Of course, we also get involved in our state book awards through the Michigan Reading Association: the Great Lakes Great Books Award. We read the novels for our grade level, but we often read others books recommended for other grade levels. Our entire school participates by reading the books. We vote for our favorites in the statewide competition, but we also give out The Golden Hornet Book Award to our favorites in our building. Students create posters for each of the books and we hang them around the building. Once the votes have been tallied, our school holds a “Star-Studded, Red Carpet Event” where we announce the Golden Hornet winners in each of the categories. We hold it like the Oscars or the Emmys. We have a host for the event and teachers are handed an envelope with the winners inside. We cheer and applaud as the winners are announced. This helps our students connect as readers.
I want my students to feel the way I feel when I connect with my community of readers online and in person. I celebrate reading with my students for many reasons. Here are my top ten reasons for celebrating books:
- Connection with others who share the same passions as you
- Ownership of their choices, likes, and dislikes
- Mindfulness of others that reminds us to look out for one another
- Making new friends who share our favorites and open our eyes to new ideas
- Understanding and caring for those who are different. Books teach our students empathy and help us understand the world we live in.
- Nourishment of their soul. Students learn who they are and who they want to be.
- Identity as a reader gives my students a better chance of success.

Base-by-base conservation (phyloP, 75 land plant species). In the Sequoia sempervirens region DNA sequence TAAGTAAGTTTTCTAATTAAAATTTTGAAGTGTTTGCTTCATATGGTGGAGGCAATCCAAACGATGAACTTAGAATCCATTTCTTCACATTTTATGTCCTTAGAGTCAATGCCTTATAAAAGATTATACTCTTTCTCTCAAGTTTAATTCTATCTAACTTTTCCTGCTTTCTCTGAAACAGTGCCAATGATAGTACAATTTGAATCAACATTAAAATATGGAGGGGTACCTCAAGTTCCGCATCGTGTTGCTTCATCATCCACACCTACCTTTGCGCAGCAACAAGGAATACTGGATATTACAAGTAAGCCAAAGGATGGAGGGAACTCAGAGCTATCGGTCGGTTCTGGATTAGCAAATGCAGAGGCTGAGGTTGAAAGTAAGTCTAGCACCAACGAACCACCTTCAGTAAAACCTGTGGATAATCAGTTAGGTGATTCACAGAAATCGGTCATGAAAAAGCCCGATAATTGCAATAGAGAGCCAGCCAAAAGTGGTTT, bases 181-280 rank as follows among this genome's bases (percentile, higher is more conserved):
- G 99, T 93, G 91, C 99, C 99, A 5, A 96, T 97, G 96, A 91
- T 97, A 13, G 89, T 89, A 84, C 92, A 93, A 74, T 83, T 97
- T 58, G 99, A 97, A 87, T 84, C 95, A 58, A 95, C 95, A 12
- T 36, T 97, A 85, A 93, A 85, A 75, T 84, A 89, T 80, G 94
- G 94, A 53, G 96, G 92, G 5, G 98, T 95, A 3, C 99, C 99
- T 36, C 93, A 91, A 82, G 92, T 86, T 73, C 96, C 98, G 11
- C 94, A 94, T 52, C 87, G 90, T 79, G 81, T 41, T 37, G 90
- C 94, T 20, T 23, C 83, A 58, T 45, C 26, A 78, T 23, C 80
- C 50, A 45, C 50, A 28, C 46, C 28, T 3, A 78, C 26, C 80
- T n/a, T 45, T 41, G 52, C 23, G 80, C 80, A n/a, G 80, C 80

- Tribe of people with common interests coming together!
- Yahoo! Students are on their way to becoming wild readers!
- A Community of readers sustains a reading life beyond their one year with me.
My students, friends, and family know of my passion for reading. Many of my students come to me as what Donalyn Miller defines as wild readers. Others proudly proclaim they are not readers and drop the gauntlet to see what I will say. It often takes several attempts before finding that just right book for each of my students. I will not give up. Even after a student has moved on to the middle school, I may come across a book that makes me think of that student. When Nathan Hale’s Hazardous Tales Alamo All Stars arrived in the mail this week, I instantly thought of Nick and knew he would love this book. I am not ashamed of some of the books I have purchased in my attempts to find that book for each child. One year I ordered the entire DK Readers series of WWE biographies to encourage a group of boys to read. I celebrate any and all books my students read. Sharing my passion and love for books has an infectious effect with my students. Won’t you join us in this celebration?
Heather Jensen is a fifth grade teacher in Harrison, Michigan. Her classroom is filled with books that at one time were the perfect book for that student who needed a little help becoming a wild reader. She is a member of the Chippewa River Writing Project. She loves snuggling with her two dogs, Coach and Indigo, while reading. Follow her on Twitter @hmjensen31.